C and C++ are object-oriented languages that are used in a wide variety of fields. Everything from game design to CAD uses C and C++, among other object-oriented languages. And once you learn one object-oriented language, you’ll have skills that easily transfer to other facets of programming. Even among different programming languages, once you’ve learned one object-oriented language, you’ve essentially learned them all (with few exceptions).
Really, the main thing that will change between different programming languages is the syntax. You’ll find that – more or less – object-oriented languages have the same data types and the same data structures. For example, arrays, loop structures, recursion and other such mechanisms are inherent to object-oriented languages. The exact characters you type to create those structures, however, will change from language to language.
But the toughest part is learning how all the mechanisms work in the first place. Learning one object-oriented language is a bit like riding a bicycle. Once you’ve learned how to do it once, you won’t forget. However, I did want to draw an important distinction. Technically, the C programming language, which is very old, is actually procedural. But there is a newer version called Objective C which, as you may have guessed, adds object-oriented syntax to the language.
C# and the .NET Framework
If you’ve already got some C++ coding skills under your belt, learning C# (pronounced “see sharp”) isn’t going to be that difficult. In fact, a lot of the syntax is identical, but what changes are the libraries of functions and objects which you can employ in your code. C# is only one of many programming languages within the all-encompassing .NET framework. As you may already know, C# and the .NET library are Microsoft products, which makes them the go-to platform for developing Windows applications.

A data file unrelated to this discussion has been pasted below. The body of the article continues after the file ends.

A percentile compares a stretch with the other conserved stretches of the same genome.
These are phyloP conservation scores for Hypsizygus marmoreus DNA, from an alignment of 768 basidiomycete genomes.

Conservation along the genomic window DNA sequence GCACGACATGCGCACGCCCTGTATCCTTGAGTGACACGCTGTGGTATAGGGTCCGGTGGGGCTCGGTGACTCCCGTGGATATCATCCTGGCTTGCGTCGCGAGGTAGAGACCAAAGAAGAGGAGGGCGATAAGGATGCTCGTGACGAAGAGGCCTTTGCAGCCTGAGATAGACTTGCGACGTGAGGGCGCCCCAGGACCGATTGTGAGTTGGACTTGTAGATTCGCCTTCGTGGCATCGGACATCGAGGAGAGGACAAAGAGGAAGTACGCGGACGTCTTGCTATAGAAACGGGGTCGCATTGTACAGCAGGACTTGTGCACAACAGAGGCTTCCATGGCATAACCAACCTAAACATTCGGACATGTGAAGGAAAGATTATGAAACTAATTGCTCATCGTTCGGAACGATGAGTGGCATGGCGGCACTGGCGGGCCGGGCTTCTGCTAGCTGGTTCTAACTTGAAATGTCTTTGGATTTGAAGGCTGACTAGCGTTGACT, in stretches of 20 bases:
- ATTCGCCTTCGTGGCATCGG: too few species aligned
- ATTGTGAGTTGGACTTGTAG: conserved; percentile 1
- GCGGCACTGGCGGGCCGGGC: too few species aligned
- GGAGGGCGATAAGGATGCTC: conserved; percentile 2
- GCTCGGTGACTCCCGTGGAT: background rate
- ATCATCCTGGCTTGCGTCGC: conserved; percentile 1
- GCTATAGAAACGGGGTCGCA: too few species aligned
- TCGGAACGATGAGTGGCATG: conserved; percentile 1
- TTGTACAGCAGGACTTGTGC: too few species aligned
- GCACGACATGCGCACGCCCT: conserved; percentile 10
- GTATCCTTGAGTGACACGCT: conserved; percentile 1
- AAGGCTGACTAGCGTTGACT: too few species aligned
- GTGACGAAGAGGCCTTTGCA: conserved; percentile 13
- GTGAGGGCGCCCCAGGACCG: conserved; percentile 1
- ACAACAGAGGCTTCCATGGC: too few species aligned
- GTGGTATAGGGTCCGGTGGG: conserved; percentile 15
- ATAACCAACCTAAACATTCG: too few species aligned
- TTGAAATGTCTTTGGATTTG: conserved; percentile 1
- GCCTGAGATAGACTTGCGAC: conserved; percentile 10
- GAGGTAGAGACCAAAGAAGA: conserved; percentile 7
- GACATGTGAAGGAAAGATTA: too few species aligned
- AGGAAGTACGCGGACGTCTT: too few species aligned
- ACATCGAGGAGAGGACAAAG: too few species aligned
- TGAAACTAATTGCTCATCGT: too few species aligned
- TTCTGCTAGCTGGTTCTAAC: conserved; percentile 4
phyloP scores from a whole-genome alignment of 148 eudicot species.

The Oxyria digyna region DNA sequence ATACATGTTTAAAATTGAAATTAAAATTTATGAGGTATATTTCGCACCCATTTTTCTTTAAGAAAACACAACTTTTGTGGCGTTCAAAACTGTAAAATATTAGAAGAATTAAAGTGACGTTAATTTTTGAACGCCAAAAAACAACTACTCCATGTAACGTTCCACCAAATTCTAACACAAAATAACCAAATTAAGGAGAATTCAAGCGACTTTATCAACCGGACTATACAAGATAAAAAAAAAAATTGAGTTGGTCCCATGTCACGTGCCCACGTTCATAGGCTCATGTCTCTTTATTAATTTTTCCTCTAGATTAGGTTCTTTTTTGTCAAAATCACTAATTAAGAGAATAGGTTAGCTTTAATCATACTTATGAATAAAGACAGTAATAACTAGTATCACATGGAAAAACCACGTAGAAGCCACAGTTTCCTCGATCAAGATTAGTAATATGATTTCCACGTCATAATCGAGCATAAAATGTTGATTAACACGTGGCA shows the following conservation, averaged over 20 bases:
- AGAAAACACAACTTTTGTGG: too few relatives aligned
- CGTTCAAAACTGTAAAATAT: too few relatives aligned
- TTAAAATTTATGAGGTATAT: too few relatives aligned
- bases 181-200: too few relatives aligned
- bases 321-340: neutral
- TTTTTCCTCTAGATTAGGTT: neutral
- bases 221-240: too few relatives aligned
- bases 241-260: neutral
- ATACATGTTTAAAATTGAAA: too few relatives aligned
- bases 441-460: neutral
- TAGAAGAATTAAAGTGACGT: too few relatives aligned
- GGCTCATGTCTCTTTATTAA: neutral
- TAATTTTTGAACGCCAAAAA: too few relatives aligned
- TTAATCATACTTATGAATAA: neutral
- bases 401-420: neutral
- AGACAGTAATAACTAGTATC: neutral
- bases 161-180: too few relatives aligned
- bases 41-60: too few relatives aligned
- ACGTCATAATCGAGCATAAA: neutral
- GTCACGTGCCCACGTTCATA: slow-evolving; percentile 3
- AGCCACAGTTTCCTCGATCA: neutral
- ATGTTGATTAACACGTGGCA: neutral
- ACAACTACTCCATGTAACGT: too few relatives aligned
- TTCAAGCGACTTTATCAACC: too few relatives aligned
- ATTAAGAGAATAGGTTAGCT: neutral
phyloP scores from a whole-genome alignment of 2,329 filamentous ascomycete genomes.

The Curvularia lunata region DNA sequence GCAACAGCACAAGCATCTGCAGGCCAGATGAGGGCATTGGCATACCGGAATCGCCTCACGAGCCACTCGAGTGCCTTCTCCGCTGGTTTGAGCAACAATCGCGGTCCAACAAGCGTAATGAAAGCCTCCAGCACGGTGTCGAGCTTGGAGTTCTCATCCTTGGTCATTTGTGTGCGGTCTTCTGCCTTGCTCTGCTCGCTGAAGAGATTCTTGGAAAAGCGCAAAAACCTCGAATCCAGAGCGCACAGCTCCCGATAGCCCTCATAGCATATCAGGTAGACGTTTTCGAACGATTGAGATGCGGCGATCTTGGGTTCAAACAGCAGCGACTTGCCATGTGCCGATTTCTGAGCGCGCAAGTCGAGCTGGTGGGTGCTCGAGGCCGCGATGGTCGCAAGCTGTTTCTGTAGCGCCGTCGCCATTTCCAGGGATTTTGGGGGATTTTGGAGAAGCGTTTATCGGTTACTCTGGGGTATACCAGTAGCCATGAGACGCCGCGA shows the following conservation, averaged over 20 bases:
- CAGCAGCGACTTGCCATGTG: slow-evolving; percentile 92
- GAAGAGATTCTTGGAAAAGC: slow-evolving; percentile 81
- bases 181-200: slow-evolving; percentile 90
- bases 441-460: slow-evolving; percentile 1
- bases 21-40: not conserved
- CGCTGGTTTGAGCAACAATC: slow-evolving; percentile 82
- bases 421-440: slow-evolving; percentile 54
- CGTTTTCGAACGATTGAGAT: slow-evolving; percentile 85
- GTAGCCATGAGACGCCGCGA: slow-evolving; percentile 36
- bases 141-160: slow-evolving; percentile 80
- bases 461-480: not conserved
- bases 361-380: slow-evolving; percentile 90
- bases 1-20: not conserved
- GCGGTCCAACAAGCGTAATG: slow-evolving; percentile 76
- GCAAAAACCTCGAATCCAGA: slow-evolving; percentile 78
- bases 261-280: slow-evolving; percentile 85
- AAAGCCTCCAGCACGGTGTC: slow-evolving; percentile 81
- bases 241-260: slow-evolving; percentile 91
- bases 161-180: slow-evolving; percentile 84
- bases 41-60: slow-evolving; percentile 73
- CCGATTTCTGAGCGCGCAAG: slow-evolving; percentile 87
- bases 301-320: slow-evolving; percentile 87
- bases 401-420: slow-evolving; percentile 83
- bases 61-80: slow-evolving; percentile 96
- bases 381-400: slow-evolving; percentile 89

By now, you’re probably wondering why you would want to learn C# if it is well suited for Windows programs, right? Well, Microsoft, as a perpetually forward thinking company, has already made investments in the future of robotics. More specifically, it has a tool called the Microsoft Robotics Developer Studio, and this tool uses C# as its main language.
The latest version, version four, comes with a variety of components including Visual Programming Language, Visual Simulation Environment, Decentralized Software Services, and Concurrency and Coordination Runtime. Naturally, it’s going to take a great deal of time to learn this environment, but having a foundational knowledge of C# is an undisputed asset.
MATLAB has been around seemingly forever and is now 34 years old. It is often used in engineering disciplines to control and analyze data, as well as to create controller systems. It’s also great because it “plugs into” (or interfaces) with other languages frequently used in robotics, such as C#, C, C++, Java, and others. One of its key features is the ability to manipulate and graph data and comes with a GUI environment.
But it also comes with a robotics-centric interface, known as the Robotics Toolbox, which supports mobile robotics functions as well as arm-type robotics. I wouldn’t recommend it as the best starting place for beginners, not because it’s difficult to learn, but because there are more versatile skills to learn (like C++) which have a much broader application.